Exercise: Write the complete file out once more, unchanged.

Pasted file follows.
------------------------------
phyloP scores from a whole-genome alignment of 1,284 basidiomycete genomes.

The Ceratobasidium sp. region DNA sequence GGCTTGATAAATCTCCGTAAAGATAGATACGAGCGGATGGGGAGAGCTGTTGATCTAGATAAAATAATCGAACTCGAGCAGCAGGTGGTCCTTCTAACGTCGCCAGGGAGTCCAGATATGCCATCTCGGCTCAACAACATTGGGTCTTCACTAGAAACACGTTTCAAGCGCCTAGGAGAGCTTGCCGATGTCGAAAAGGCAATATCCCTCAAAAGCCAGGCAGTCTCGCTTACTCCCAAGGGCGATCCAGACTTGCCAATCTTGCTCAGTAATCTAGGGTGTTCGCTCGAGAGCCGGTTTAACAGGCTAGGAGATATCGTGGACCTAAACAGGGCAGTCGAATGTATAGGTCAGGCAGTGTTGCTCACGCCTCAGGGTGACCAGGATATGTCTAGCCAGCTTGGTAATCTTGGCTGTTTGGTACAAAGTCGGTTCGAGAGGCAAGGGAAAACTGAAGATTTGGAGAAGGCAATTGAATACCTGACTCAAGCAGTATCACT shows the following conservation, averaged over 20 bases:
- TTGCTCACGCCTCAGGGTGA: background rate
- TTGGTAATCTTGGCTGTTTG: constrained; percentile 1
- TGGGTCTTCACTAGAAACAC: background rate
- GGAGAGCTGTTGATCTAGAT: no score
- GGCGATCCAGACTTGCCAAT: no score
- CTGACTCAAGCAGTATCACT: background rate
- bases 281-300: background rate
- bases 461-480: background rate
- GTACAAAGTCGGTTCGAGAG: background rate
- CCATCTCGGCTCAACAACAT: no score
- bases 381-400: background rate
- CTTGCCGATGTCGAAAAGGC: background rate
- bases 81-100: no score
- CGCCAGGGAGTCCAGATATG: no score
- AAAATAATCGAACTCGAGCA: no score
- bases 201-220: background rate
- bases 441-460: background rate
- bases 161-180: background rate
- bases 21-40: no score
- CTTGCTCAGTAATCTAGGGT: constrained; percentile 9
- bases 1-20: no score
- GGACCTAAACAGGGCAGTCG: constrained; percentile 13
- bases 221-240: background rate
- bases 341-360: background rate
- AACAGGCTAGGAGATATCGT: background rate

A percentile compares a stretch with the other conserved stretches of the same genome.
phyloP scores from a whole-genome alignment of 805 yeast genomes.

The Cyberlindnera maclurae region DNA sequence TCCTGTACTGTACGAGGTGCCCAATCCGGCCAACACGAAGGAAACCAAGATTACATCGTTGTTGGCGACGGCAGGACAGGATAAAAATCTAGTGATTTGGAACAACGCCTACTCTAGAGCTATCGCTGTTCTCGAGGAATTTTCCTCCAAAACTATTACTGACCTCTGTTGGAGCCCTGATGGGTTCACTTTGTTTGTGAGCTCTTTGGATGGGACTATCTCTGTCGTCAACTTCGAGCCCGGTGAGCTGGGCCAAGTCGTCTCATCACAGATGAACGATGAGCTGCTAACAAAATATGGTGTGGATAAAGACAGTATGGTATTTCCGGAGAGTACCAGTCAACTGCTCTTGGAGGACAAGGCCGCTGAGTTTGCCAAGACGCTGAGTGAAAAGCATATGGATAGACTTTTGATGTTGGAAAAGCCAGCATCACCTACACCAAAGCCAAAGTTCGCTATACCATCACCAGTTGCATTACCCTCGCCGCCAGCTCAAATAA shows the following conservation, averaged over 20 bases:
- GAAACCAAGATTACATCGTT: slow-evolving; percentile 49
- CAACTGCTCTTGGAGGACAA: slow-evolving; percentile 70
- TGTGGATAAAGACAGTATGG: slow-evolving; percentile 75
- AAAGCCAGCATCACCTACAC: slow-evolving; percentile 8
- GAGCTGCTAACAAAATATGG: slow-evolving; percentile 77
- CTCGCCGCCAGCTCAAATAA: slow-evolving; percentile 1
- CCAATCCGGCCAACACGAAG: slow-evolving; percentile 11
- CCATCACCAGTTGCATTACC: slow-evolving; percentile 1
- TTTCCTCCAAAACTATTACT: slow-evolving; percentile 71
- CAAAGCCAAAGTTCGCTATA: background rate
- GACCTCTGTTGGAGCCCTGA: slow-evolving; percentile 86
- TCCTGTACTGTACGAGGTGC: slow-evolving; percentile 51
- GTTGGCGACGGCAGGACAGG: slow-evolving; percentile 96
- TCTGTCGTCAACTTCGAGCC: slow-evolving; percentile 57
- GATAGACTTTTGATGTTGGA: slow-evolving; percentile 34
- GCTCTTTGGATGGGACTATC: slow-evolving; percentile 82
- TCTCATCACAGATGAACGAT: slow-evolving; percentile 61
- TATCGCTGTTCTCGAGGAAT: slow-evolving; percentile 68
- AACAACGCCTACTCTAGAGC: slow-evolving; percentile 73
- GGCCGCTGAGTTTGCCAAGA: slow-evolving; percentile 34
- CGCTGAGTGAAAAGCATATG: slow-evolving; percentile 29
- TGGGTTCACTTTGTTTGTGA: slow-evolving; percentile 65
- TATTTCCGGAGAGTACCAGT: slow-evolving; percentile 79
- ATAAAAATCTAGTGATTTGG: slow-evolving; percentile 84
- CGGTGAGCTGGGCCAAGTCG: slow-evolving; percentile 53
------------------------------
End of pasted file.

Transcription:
phyloP scores from a whole-genome alignment of 1,284 basidiomycete genomes.

The Ceratobasidium sp. region DNA sequence GGCTTGATAAATCTCCGTAAAGATAGATACGAGCGGATGGGGAGAGCTGTTGATCTAGATAAAATAATCGAACTCGAGCAGCAGGTGGTCCTTCTAACGTCGCCAGGGAGTCCAGATATGCCATCTCGGCTCAACAACATTGGGTCTTCACTAGAAACACGTTTCAAGCGCCTAGGAGAGCTTGCCGATGTCGAAAAGGCAATATCCCTCAAAAGCCAGGCAGTCTCGCTTACTCCCAAGGGCGATCCAGACTTGCCAATCTTGCTCAGTAATCTAGGGTGTTCGCTCGAGAGCCGGTTTAACAGGCTAGGAGATATCGTGGACCTAAACAGGGCAGTCGAATGTATAGGTCAGGCAGTGTTGCTCACGCCTCAGGGTGACCAGGATATGTCTAGCCAGCTTGGTAATCTTGGCTGTTTGGTACAAAGTCGGTTCGAGAGGCAAGGGAAAACTGAAGATTTGGAGAAGGCAATTGAATACCTGACTCAAGCAGTATCACT shows the following conservation, averaged over 20 bases:
- TTGCTCACGCCTCAGGGTGA: background rate
- TTGGTAATCTTGGCTGTTTG: constrained; percentile 1
- TGGGTCTTCACTAGAAACAC: background rate
- GGAGAGCTGTTGATCTAGAT: no score
- GGCGATCCAGACTTGCCAAT: no score
- CTGACTCAAGCAGTATCACT: background rate
- bases 281-300: background rate
- bases 461-480: background rate
- GTACAAAGTCGGTTCGAGAG: background rate
- CCATCTCGGCTCAACAACAT: no score
- bases 381-400: background rate
- CTTGCCGATGTCGAAAAGGC: background rate
- bases 81-100: no score
- CGCCAGGGAGTCCAGATATG: no score
- AAAATAATCGAACTCGAGCA: no score
- bases 201-220: background rate
- bases 441-460: background rate
- bases 161-180: background rate
- bases 21-40: no score
- CTTGCTCAGTAATCTAGGGT: constrained; percentile 9
- bases 1-20: no score
- GGACCTAAACAGGGCAGTCG: constrained; percentile 13
- bases 221-240: background rate
- bases 341-360: background rate
- AACAGGCTAGGAGATATCGT: background rate

A percentile compares a stretch with the other conserved stretches of the same genome.
phyloP scores from a whole-genome alignment of 805 yeast genomes.

The Cyberlindnera maclurae region DNA sequence TCCTGTACTGTACGAGGTGCCCAATCCGGCCAACACGAAGGAAACCAAGATTACATCGTTGTTGGCGACGGCAGGACAGGATAAAAATCTAGTGATTTGGAACAACGCCTACTCTAGAGCTATCGCTGTTCTCGAGGAATTTTCCTCCAAAACTATTACTGACCTCTGTTGGAGCCCTGATGGGTTCACTTTGTTTGTGAGCTCTTTGGATGGGACTATCTCTGTCGTCAACTTCGAGCCCGGTGAGCTGGGCCAAGTCGTCTCATCACAGATGAACGATGAGCTGCTAACAAAATATGGTGTGGATAAAGACAGTATGGTATTTCCGGAGAGTACCAGTCAACTGCTCTTGGAGGACAAGGCCGCTGAGTTTGCCAAGACGCTGAGTGAAAAGCATATGGATAGACTTTTGATGTTGGAAAAGCCAGCATCACCTACACCAAAGCCAAAGTTCGCTATACCATCACCAGTTGCATTACCCTCGCCGCCAGCTCAAATAA shows the following conservation, averaged over 20 bases:
- GAAACCAAGATTACATCGTT: slow-evolving; percentile 49
- CAACTGCTCTTGGAGGACAA: slow-evolving; percentile 70
- TGTGGATAAAGACAGTATGG: slow-evolving; percentile 75
- AAAGCCAGCATCACCTACAC: slow-evolving; percentile 8
- GAGCTGCTAACAAAATATGG: slow-evolving; percentile 77
- CTCGCCGCCAGCTCAAATAA: slow-evolving; percentile 1
- CCAATCCGGCCAACACGAAG: slow-evolving; percentile 11
- CCATCACCAGTTGCATTACC: slow-evolving; percentile 1
- TTTCCTCCAAAACTATTACT: slow-evolving; percentile 71
- CAAAGCCAAAGTTCGCTATA: background rate
- GACCTCTGTTGGAGCCCTGA: slow-evolving; percentile 86
- TCCTGTACTGTACGAGGTGC: slow-evolving; percentile 51
- GTTGGCGACGGCAGGACAGG: slow-evolving; percentile 96
- TCTGTCGTCAACTTCGAGCC: slow-evolving; percentile 57
- GATAGACTTTTGATGTTGGA: slow-evolving; percentile 34
- GCTCTTTGGATGGGACTATC: slow-evolving; percentile 82
- TCTCATCACAGATGAACGAT: slow-evolving; percentile 61
- TATCGCTGTTCTCGAGGAAT: slow-evolving; percentile 68
- AACAACGCCTACTCTAGAGC: slow-evolving; percentile 73
- GGCCGCTGAGTTTGCCAAGA: slow-evolving; percentile 34
- CGCTGAGTGAAAAGCATATG: slow-evolving; percentile 29
- TGGGTTCACTTTGTTTGTGA: slow-evolving; percentile 65
- TATTTCCGGAGAGTACCAGT: slow-evolving; percentile 79
- ATAAAAATCTAGTGATTTGG: slow-evolving; percentile 84
- CGGTGAGCTGGGCCAAGTCG: slow-evolving; percentile 53